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Woman's good deed helps Vietnam veteran

Rick Lancaster (Source KOMO) Rick Lancaster (Source KOMO)

COMANCHE, OK (KSWO) - A proud Vietnam veteran can again leave his home thanks to the selfless effort of a Stephens County woman he has never even met.

Rick Lancaster is a veteran who lives in Washington state. As a result of exposure to Agent Orange, he has slowly lost his ability to walk and cannot leave his home. He posted his story on Facebook, begging for help in locating a motorized wheelchair.  Tammy Wylie, who lives in Comanche, saw that post and was so moved, she took it upon herself to do something for him.

Wylie said she saw Lancaster's first post begging for any help he could get in locating a mobile chair on Facebook on August 11th. After about a week of seeing others post comments, but not offering any specific help, she finally realized that someone had to step up, and knew that despite being 2,000 miles away, she had to do everything she could to help him get his life back on track.

Wiley said she saw several people leaving comments, letting Lancaster know they were praying for him. She decided she wanted to do more than that.
 
"Step out there, help these people, have compassion,” Wiley said.

Wiley reached out to Lancaster to hear his story and find out exactly what he was going through. Lancaster said he could not leave his home anymore, and had even installed a camera at his home so he could see what was going on in the outside world.
 
"It's very lonely, I did a lot of crying, a lot of weeping, a lot of praying," Lancaster said.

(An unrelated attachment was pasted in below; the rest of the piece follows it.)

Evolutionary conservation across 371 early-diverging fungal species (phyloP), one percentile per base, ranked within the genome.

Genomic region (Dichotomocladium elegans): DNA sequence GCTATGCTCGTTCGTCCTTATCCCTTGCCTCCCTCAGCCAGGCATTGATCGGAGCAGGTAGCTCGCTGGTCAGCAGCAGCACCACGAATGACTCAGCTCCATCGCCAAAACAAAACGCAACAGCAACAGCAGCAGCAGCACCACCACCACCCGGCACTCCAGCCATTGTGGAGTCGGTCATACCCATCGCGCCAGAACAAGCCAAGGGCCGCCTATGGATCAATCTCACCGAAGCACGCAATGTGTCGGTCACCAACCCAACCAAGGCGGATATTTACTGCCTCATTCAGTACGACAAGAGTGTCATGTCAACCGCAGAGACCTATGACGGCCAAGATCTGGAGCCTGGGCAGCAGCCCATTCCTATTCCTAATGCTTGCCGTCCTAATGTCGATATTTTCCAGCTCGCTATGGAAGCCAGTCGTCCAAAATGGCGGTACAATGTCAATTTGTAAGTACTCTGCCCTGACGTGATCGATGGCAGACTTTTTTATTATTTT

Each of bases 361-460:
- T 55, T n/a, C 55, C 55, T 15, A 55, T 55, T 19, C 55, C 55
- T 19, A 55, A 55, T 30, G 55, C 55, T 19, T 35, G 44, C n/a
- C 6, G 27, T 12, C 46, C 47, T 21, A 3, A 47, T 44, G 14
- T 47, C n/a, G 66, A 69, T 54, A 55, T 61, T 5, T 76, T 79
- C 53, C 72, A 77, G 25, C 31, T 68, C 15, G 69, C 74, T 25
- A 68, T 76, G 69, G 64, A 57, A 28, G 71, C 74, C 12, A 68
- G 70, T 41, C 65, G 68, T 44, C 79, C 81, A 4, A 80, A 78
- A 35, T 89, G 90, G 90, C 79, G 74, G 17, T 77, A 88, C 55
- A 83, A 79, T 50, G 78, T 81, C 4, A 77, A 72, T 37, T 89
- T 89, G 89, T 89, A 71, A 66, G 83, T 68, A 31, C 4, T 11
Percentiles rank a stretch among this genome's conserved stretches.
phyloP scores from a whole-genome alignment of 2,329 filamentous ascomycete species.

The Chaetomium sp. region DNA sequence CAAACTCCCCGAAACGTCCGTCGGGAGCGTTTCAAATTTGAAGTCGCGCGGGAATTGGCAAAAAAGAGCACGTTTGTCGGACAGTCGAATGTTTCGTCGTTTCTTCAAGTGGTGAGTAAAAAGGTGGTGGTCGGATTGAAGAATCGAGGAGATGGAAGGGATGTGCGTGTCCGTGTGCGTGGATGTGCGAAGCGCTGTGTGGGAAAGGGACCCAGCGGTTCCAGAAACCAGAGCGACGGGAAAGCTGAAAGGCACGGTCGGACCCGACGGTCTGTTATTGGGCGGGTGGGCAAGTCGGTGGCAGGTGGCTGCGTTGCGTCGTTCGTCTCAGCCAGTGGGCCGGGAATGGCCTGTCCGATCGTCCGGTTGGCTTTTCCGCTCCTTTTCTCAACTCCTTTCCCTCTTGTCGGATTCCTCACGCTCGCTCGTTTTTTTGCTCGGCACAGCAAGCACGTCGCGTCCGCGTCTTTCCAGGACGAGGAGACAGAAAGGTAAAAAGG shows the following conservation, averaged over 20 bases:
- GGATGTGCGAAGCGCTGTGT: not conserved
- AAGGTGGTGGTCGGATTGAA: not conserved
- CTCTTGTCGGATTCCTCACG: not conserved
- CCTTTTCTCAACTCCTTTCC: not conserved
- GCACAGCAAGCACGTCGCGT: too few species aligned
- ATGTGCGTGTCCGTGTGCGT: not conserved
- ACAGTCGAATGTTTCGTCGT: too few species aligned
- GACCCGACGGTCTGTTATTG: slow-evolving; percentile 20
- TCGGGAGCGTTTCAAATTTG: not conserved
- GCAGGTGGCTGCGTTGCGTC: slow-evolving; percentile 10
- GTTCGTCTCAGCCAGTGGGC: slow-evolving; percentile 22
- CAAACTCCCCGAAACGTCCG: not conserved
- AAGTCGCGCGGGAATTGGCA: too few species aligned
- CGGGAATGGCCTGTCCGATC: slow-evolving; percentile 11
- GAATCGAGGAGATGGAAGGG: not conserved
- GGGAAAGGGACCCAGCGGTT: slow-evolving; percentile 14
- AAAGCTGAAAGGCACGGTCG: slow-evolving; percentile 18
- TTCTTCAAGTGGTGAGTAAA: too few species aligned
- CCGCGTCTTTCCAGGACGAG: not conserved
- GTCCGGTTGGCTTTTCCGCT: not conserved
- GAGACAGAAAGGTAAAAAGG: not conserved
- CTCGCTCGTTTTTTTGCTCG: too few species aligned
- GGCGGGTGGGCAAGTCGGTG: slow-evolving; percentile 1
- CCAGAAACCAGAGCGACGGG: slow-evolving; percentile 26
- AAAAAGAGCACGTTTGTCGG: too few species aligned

Wiley then figured out exactly what Lancaster needed and quickly got to work.

"Finally I got online, started searching, it seems the first few doors I opened and went to there was help, I messaged the Hand Up Project and asked them do they have a mobile chair and he got right back with me and said 'yes I do, I have one’,” Wiley said.

The problem was, that chair did not have working batteries.

"So I called The Donor Closet, which I found that place, and they offered free batteries and a technician to look at it,” Wiley said. “So we got it up and running and we decided we would surprise Mr. Lancaster. And I was on pins and needles."

What happened next still makes Wiley emotional. Just two weeks after Lancaster made the Facebook post,  the group in Washington not only got the chair together and delivered it to him, but also cleaned his home and built ramps so he could get his new chair in and out of the house.

"When I saw him in that chair, my heart was just overwhelmed I just teared up inside and I was just so happy for him, to see the trees and the birds and him with laughter and tears and it just broke my heart,” Wylie said.

That happened Thursday and Wiley says Lancaster is still on cloud nine.

"He told me ‘I just sat there and cried, that's all I've been able to do is cry’,” Wylie said. “These people, these angels, they came and helped me and after 40 years, he said I had to wait 40 years for someone to come and help me, I've been forgotten for 40 years but now I'm not."

Wiley said she does not want this story to simply be about her, but about all the people who came together to help someone in need. She hopes people can look at this and realize the great things that can happen when they show a little compassion.

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